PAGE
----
Review: Trinity Delta, the first in-ear headphones to really impress me


I’m an on-ear/over-ear headphone guy. To me, the size and weight has always been a price worth paying for the far higher quality and sound isolation they deliver when compared to consumer-grade in-ear headphones.

I’ve tried numerous in-ear headphones, and none have ever felt remotely comparable to me – until now. Trinity is a brand new British company founded by former lead designer at Rockjaw, specifically to create high-quality in-ear monitors (IEMs) at an affordable price. The Delta is the high-end model, at $135/£90, and it takes rather an unusual approach … 

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The technical bit

Most headphones use dynamic drivers to generate the sound. These can put out a lot of sound from something reasonably compact. Higher-end in-ear monitor headphones tend instead to use what’s known as a balanced armature transducer to create the sound. These can be tuned extremely precisely to generate a very accurate reproduction of the original signal – but don’t deliver much volume.

Top-end IEMs use two or three BAs, each handling different frequency bands, to deliver greater volume – an expensive approach. The Trinity Delta IEMs take a hybrid approach, using a combination of BA and 8mm neodymium drivers to deliver very accurate sound while also providing sufficient volume for the bass. To top it off, it comes with a set of three different filters to allow you to adjust the balance of the sound.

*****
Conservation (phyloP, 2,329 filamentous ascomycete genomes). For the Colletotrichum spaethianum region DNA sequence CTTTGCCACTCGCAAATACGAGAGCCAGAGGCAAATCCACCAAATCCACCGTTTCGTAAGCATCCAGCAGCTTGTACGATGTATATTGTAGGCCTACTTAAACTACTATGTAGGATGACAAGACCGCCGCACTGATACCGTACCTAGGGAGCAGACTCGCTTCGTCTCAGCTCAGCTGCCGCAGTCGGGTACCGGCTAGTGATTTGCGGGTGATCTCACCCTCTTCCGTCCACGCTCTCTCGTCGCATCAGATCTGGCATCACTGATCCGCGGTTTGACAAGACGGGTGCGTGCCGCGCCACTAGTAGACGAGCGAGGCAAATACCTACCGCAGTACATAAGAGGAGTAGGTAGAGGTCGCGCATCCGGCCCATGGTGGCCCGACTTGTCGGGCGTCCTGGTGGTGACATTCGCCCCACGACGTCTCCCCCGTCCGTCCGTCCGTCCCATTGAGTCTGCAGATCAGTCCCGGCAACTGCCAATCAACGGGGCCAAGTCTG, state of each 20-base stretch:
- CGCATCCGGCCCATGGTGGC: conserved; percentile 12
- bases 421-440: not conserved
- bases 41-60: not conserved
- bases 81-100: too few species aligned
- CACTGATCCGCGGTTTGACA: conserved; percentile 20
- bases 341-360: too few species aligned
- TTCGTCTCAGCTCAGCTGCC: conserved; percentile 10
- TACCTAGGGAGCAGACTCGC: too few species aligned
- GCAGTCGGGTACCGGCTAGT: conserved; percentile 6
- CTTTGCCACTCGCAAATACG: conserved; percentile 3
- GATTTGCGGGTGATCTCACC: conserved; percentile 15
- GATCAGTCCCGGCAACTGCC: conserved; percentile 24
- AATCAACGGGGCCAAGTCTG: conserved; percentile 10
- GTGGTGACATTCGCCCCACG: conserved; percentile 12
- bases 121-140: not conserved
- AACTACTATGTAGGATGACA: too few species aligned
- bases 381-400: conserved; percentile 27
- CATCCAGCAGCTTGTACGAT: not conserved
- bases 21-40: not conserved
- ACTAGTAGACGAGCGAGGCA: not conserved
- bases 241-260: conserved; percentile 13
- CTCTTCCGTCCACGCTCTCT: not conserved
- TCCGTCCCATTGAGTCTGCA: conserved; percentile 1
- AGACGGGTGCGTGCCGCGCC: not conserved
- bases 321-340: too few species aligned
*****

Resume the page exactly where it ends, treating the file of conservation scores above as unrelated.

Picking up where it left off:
Look & feel

The Trinity Delta looks and feels like quality kit. The casing is gun-metal CNC aluminum, the eartips are extremely soft and comfortable, the 3.5mm jack in polished aluminum with gold-plated tip and the tangle-resistant cable all add up to something which is pleasing to the eye as well as the ear.


You get five sets of ear tips in a very wide range of sizes, so I’d be very confident that almost everyone would be able to find the perfect fit for them. Swapping them is, though, extremely fiddly! If you’re someone who shares earphones with your partner by swapping the tips, I think you’ll be out of luck here – it just takes too long. Once in place, however, they are very secure: you won’t be losing them.

With some devices, a straight jack is good, with others, a right-angled one is better. These come with a straight jack plus a right-angled adapter, also with a gold-plated tip.